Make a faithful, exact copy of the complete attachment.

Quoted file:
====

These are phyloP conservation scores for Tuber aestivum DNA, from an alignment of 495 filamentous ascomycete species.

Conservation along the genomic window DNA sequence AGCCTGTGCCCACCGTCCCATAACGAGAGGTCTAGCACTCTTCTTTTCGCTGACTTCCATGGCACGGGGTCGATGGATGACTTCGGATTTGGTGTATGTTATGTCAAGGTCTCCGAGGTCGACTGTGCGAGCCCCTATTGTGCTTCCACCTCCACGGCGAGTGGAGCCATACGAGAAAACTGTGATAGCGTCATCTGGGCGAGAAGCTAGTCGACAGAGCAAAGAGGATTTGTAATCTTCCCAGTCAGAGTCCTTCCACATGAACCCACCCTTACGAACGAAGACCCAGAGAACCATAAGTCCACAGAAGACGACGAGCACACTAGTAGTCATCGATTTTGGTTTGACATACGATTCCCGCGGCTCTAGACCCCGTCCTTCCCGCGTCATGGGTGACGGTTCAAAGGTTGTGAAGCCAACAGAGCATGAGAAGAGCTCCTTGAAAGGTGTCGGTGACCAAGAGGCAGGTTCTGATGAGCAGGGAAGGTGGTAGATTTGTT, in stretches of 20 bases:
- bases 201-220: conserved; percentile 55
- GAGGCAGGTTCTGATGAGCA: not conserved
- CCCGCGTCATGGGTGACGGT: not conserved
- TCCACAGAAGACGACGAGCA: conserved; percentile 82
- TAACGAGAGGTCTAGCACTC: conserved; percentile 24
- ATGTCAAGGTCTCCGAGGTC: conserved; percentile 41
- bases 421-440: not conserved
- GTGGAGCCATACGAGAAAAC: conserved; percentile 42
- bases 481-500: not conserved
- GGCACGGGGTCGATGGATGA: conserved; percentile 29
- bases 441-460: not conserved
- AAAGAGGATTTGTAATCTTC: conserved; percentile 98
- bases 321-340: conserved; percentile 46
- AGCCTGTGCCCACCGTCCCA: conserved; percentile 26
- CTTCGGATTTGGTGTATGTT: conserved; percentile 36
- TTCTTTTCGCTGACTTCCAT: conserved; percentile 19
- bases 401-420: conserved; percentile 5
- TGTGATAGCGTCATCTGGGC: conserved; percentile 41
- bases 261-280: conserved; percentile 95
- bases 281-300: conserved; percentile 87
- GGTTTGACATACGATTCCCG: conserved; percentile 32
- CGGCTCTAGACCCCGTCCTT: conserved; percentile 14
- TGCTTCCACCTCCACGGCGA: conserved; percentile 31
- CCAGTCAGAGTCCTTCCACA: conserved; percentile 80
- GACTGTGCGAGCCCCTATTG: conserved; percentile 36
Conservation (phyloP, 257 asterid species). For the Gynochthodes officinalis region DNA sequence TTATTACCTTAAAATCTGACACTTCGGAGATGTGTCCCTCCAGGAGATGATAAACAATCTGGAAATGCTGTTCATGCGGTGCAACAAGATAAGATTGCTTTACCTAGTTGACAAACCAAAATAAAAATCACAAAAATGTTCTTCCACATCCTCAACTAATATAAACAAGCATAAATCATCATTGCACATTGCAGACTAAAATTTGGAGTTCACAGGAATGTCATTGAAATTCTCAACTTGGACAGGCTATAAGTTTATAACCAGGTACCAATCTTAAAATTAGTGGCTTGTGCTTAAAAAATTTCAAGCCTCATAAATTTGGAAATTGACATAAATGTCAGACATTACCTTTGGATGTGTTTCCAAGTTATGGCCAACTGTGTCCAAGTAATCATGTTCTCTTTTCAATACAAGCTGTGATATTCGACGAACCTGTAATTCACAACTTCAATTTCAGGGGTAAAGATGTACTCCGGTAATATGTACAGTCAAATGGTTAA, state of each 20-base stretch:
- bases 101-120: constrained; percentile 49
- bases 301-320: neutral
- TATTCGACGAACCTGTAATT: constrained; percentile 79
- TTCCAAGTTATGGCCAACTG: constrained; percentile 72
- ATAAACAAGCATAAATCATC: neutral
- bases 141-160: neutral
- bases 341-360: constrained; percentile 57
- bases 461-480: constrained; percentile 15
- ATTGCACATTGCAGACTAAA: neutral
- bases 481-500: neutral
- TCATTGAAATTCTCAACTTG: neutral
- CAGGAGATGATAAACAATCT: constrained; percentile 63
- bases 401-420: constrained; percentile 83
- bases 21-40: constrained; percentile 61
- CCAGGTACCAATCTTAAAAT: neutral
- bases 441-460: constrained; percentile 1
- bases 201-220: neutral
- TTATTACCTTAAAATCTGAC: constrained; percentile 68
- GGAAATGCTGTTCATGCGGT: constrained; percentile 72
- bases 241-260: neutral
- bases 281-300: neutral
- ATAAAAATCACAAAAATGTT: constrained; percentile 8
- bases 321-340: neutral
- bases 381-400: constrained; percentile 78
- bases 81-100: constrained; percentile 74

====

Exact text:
These are phyloP conservation scores for Tuber aestivum DNA, from an alignment of 495 filamentous ascomycete species.

Conservation along the genomic window DNA sequence AGCCTGTGCCCACCGTCCCATAACGAGAGGTCTAGCACTCTTCTTTTCGCTGACTTCCATGGCACGGGGTCGATGGATGACTTCGGATTTGGTGTATGTTATGTCAAGGTCTCCGAGGTCGACTGTGCGAGCCCCTATTGTGCTTCCACCTCCACGGCGAGTGGAGCCATACGAGAAAACTGTGATAGCGTCATCTGGGCGAGAAGCTAGTCGACAGAGCAAAGAGGATTTGTAATCTTCCCAGTCAGAGTCCTTCCACATGAACCCACCCTTACGAACGAAGACCCAGAGAACCATAAGTCCACAGAAGACGACGAGCACACTAGTAGTCATCGATTTTGGTTTGACATACGATTCCCGCGGCTCTAGACCCCGTCCTTCCCGCGTCATGGGTGACGGTTCAAAGGTTGTGAAGCCAACAGAGCATGAGAAGAGCTCCTTGAAAGGTGTCGGTGACCAAGAGGCAGGTTCTGATGAGCAGGGAAGGTGGTAGATTTGTT, in stretches of 20 bases:
- bases 201-220: conserved; percentile 55
- GAGGCAGGTTCTGATGAGCA: not conserved
- CCCGCGTCATGGGTGACGGT: not conserved
- TCCACAGAAGACGACGAGCA: conserved; percentile 82
- TAACGAGAGGTCTAGCACTC: conserved; percentile 24
- ATGTCAAGGTCTCCGAGGTC: conserved; percentile 41
- bases 421-440: not conserved
- GTGGAGCCATACGAGAAAAC: conserved; percentile 42
- bases 481-500: not conserved
- GGCACGGGGTCGATGGATGA: conserved; percentile 29
- bases 441-460: not conserved
- AAAGAGGATTTGTAATCTTC: conserved; percentile 98
- bases 321-340: conserved; percentile 46
- AGCCTGTGCCCACCGTCCCA: conserved; percentile 26
- CTTCGGATTTGGTGTATGTT: conserved; percentile 36
- TTCTTTTCGCTGACTTCCAT: conserved; percentile 19
- bases 401-420: conserved; percentile 5
- TGTGATAGCGTCATCTGGGC: conserved; percentile 41
- bases 261-280: conserved; percentile 95
- bases 281-300: conserved; percentile 87
- GGTTTGACATACGATTCCCG: conserved; percentile 32
- CGGCTCTAGACCCCGTCCTT: conserved; percentile 14
- TGCTTCCACCTCCACGGCGA: conserved; percentile 31
- CCAGTCAGAGTCCTTCCACA: conserved; percentile 80
- GACTGTGCGAGCCCCTATTG: conserved; percentile 36
Conservation (phyloP, 257 asterid species). For the Gynochthodes officinalis region DNA sequence TTATTACCTTAAAATCTGACACTTCGGAGATGTGTCCCTCCAGGAGATGATAAACAATCTGGAAATGCTGTTCATGCGGTGCAACAAGATAAGATTGCTTTACCTAGTTGACAAACCAAAATAAAAATCACAAAAATGTTCTTCCACATCCTCAACTAATATAAACAAGCATAAATCATCATTGCACATTGCAGACTAAAATTTGGAGTTCACAGGAATGTCATTGAAATTCTCAACTTGGACAGGCTATAAGTTTATAACCAGGTACCAATCTTAAAATTAGTGGCTTGTGCTTAAAAAATTTCAAGCCTCATAAATTTGGAAATTGACATAAATGTCAGACATTACCTTTGGATGTGTTTCCAAGTTATGGCCAACTGTGTCCAAGTAATCATGTTCTCTTTTCAATACAAGCTGTGATATTCGACGAACCTGTAATTCACAACTTCAATTTCAGGGGTAAAGATGTACTCCGGTAATATGTACAGTCAAATGGTTAA, state of each 20-base stretch:
- bases 101-120: constrained; percentile 49
- bases 301-320: neutral
- TATTCGACGAACCTGTAATT: constrained; percentile 79
- TTCCAAGTTATGGCCAACTG: constrained; percentile 72
- ATAAACAAGCATAAATCATC: neutral
- bases 141-160: neutral
- bases 341-360: constrained; percentile 57
- bases 461-480: constrained; percentile 15
- ATTGCACATTGCAGACTAAA: neutral
- bases 481-500: neutral
- TCATTGAAATTCTCAACTTG: neutral
- CAGGAGATGATAAACAATCT: constrained; percentile 63
- bases 401-420: constrained; percentile 83
- bases 21-40: constrained; percentile 61
- CCAGGTACCAATCTTAAAAT: neutral
- bases 441-460: constrained; percentile 1
- bases 201-220: neutral
- TTATTACCTTAAAATCTGAC: constrained; percentile 68
- GGAAATGCTGTTCATGCGGT: constrained; percentile 72
- bases 241-260: neutral
- bases 281-300: neutral
- ATAAAAATCACAAAAATGTT: constrained; percentile 8
- bases 321-340: neutral
- bases 381-400: constrained; percentile 78
- bases 81-100: constrained; percentile 74